NASA, the European Space Agency (ESA) and the Japan Aerospace Exploration Agency (JAXA) unveiled their joint coronavirus dashboard during a news conference on Thursday (June 25). The dashboard tracks not the respiratory disease itself, but consequences of the public health measures implemented in hopes of slowing its spread, like closing borders and mandating social distancing tactics.
“On Earth we are connected,” Thomas Zurbuchen, NASA’s associate administrator for science, said during the news conference. “[The dashboard] demonstrates the key capability that is important for all these global types of issues.”
In the six months since COVID-19 burst onto the scene, the world has dramatically changed. First China, then country after country hastened, in particular, to reduce the number of people any one resident came into contact with in an attempt to break the infection chain. Governments instituted stay-at-home measures and companies scrambled to switch employees to remote work where possible.
All of those measures have come with rippling consequences that have in many cases piled on top of the health crisis itself. “The last couple of months were truly challenging,” Josef Aschbacher, director of ESA’s Earth-observation programs, said during the news conference. “The COVID-19 pandemic in fact has shown to us very drastically how vulnerable today’s societies are.”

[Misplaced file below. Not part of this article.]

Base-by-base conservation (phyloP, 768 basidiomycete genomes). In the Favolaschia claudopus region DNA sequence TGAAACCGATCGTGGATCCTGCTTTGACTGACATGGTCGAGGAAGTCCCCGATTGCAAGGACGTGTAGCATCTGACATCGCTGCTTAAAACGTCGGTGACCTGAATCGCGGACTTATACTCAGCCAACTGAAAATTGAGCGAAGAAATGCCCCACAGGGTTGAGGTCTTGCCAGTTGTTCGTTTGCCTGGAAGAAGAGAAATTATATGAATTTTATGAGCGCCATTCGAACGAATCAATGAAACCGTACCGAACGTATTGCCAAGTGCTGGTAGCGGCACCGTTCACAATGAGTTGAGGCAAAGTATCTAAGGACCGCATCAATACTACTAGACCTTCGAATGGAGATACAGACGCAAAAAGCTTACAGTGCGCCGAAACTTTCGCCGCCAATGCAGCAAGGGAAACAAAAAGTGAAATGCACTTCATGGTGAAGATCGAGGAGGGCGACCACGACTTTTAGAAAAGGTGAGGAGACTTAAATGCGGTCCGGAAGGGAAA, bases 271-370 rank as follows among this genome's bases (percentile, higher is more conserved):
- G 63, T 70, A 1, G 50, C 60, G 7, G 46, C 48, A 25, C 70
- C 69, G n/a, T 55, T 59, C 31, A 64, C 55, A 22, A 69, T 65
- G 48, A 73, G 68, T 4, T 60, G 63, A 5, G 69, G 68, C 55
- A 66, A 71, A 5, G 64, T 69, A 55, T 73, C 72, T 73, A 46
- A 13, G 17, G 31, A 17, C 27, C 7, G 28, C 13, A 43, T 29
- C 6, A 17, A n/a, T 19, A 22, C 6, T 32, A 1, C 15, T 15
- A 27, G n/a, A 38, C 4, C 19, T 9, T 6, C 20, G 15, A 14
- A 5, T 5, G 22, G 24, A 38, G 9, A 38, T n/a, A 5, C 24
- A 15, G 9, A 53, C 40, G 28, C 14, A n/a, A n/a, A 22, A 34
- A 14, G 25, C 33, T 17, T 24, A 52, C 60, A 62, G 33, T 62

And space agencies realized that their Earth-observing satellites could see these activities. The new dashboard includes, for example, data showing dips in pollutant emissions as people drive less, changing patterns of artificial lights at night, traffic jams at closed borders, and even changes in water quality from reduced industry impacts.
“As this pandemic spread across the globe, scientists began to see from space how patterns of human activities were changing and how those changes affected the environment,” Zurbuchen said.
The new dashboard currently displays this sort of global data, drawing on at least 17 active satellites operated by the three agencies, according to NASA personnel. The scientists behind the project are already evaluating additional data that could be integrated in the coming months, such as soil moisture observations that track the impact on agriculture, Zurbuchen said. The dashboard may also evolve beyond the current epidemic, officials said during the news conference.
“We are already contemplating whether we should limit it to the period of the COVID-19 crisis,” Aschbacher said. “We have an obligation to offer our excellent space data to all of the people on the planet. there are many other problems on the horizon which also need global concerted action.”